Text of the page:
These pilgrims along with a million more from all over the world were eager to learn the story of and discover the rich heritage of the Kingdom, Islam’s holiest city, and its most sacred shrine, the Kaaba.
The government of Makkah treats its visitors well and puts in all the efforts to serve not only the city but also its visitors, especially pilgrims.
The visitors learn that how it was built under directions from the late establishing King Abdul Aziz to serve as a palace for the king’s guests; how afterwards it was turned into a museum that well-preserved Makkah’s inheritance; how the message of the Prophet (peace be upon him) came into life in Makkah to unite the word of Allah; and how the Islamic states (in the past) and Saudi state (until the present) have devoted themselves to serve the Two Holy Mosques and their visitors.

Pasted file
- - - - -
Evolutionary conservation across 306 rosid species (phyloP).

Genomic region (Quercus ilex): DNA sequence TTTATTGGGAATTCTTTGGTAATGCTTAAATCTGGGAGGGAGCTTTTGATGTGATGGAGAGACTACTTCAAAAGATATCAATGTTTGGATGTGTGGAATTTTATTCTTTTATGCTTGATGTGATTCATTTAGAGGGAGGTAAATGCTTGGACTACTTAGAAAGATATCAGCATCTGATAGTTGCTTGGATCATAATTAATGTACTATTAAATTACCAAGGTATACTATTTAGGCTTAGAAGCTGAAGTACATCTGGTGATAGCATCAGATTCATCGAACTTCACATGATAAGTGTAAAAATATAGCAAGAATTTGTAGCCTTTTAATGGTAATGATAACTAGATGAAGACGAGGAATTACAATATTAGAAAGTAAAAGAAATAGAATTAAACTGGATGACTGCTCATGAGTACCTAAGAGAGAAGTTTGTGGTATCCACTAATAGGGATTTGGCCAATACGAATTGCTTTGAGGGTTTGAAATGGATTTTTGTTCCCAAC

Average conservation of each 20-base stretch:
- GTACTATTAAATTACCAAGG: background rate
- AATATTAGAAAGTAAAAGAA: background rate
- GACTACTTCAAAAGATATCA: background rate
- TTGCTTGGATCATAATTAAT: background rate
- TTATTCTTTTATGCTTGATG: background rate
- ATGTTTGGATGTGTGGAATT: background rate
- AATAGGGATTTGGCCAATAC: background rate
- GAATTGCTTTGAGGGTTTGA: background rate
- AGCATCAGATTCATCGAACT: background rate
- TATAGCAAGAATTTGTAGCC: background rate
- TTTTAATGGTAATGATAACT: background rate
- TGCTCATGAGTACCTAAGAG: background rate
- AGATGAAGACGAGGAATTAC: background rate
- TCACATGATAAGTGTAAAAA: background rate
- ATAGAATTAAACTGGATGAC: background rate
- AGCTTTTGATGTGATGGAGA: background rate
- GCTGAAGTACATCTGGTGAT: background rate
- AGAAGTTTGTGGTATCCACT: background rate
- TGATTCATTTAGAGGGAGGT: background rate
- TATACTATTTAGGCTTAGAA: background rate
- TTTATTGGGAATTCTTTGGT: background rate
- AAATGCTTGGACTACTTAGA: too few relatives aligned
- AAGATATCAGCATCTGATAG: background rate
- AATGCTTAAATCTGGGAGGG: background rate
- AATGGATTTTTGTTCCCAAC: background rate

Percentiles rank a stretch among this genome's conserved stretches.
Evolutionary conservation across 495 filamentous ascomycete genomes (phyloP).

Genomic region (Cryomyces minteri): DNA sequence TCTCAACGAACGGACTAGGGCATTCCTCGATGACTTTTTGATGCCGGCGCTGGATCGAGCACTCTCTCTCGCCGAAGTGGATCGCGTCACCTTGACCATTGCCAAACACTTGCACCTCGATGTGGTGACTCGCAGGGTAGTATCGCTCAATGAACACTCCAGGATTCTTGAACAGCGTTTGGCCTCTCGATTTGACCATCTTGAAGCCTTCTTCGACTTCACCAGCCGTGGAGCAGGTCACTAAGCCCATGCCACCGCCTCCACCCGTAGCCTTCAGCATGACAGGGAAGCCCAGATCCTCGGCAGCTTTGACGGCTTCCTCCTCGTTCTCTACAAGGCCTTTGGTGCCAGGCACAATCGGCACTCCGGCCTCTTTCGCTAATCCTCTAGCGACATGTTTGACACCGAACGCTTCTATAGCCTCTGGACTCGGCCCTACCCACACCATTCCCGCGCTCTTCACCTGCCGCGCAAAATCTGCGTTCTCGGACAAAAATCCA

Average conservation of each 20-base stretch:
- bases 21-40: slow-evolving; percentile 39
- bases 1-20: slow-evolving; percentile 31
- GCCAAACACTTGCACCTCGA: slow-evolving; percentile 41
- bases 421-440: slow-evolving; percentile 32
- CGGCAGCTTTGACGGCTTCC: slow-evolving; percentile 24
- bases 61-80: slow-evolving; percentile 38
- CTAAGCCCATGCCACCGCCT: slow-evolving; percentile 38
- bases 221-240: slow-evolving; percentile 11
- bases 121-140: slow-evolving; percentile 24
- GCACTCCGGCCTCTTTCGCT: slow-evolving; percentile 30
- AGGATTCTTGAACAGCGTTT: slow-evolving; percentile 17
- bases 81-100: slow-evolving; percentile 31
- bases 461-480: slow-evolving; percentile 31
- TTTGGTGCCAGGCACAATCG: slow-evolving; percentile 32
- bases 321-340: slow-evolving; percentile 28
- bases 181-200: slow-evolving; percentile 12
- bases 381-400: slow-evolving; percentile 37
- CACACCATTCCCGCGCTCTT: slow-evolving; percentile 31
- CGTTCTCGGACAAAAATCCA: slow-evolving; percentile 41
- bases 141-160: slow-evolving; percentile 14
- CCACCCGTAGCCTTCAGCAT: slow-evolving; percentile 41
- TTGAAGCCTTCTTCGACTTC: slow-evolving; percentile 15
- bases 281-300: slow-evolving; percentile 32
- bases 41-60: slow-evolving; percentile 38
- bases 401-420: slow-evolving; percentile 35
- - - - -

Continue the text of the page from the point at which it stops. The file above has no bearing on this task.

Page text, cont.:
Faisal Al-Sharif, director general of the Saudi Commission for Tourism and National Heritage (SCTH) in Makkah, stressed that under directions from the president of the SCTH, Prince Sultan bin Salman, public and private touristic museums will open their doors to the capital’s visitors in coordination with the Ministry of Hajj and Umrah, through Umrah companies and organizers of tourist trips.
He added: “The Makkah museum opens its doors to visitors and pilgrims in the morning and at night. Specialists from the SCTH and tourist guides licensed by the SCTH handle the explanations about everything in the museum.”